When lives are lost and a nation’s iconic landmarks are destroyed in a wanton act of violence, the empty space left behind becomes the focus for rage. Ask New Yorkers. I fear this is not the end of the story. The Pearl lies vanquished and scattered on the ground like the Hydra, and my guess is that two heads will grow for each one cut off.
Why should I care? I’m not Bahraini and though I lived there for ten years, I don’t any longer. It’s none of my business.
And yet it is my business. Why do I write? Because I love wordcraft. Because I love to tell stories. Because one of life’s great pleasures is the stimulation that comes from sharing ideas and experiences with readers and other writers. But also because I want my stories to make an impact. I write about the dangers of closed minds and sectarianism and the futility of war.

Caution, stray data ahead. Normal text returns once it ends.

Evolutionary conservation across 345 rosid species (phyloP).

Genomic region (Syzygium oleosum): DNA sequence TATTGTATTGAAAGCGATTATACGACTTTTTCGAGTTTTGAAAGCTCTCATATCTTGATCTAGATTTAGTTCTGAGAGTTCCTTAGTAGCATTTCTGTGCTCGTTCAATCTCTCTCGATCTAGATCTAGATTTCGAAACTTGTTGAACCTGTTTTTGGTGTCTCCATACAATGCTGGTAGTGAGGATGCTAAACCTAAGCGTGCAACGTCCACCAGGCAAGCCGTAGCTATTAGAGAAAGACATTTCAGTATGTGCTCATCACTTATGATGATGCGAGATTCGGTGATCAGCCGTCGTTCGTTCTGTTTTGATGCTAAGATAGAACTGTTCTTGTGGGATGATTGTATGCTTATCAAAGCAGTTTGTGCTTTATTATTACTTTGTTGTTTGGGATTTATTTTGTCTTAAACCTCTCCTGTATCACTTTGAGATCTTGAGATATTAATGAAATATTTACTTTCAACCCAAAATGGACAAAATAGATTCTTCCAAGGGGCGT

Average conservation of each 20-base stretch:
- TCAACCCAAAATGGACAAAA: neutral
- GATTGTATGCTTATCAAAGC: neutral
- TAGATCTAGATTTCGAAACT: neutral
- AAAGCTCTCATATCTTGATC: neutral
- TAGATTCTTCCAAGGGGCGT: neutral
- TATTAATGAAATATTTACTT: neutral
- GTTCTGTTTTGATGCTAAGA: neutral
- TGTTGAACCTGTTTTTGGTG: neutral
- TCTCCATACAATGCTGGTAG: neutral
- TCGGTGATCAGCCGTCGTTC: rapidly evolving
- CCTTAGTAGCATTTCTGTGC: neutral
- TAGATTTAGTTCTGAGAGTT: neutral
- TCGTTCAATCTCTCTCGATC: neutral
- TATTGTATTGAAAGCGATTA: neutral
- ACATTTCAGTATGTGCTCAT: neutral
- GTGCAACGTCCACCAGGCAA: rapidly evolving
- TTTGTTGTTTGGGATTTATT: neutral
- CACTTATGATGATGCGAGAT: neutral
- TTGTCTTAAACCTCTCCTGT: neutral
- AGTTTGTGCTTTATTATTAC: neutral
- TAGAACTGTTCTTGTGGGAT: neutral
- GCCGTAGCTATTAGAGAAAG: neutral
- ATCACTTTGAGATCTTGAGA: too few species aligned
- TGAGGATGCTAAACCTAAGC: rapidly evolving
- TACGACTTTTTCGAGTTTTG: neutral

As events have unfolded in Bahrain, I’ve been reliving my experiences in Beirut some 35 years ago when civil war was brewing. Protests by a majority underclass against a minority ruling-class: it always seems to start with jobs and money. Marches, a few deaths, clashes, protests intensify. The expats certain that everything will be back to normal by the weekend. They’re right: there’s a lull. But then it starts again, heavier weapons are mysteriously provided and Religion sweeps onto the scene. She’s disguised as Justice, blind, but carrying a book instead of scales, and her sword is not there to defend but to attack. Barricades are erected, check-points are set up. The cry goes up: ‘If you don’t kill them, they’ll kill you and everything you treasure.’ Trying to restore control, the government sends in the army, calls for military assistance from its neighbour. History retells itself.
And I started blogging and tweeting for all I was worth, to anyone who would listen. Read my story, I pleaded -- and I directed them to this extract from The Lebanese Troubles. Do you really want Bahrain to be another Lebanon, with endless civil war? And guess what. Nobody listened. Or if they did, they sent messages like this:
I should have listened to Yeats:
I think it better that in times like these
A poet keep his mouth shut, for in truth
We have no gift to set a statesman right.
On Being Asked For A War Poem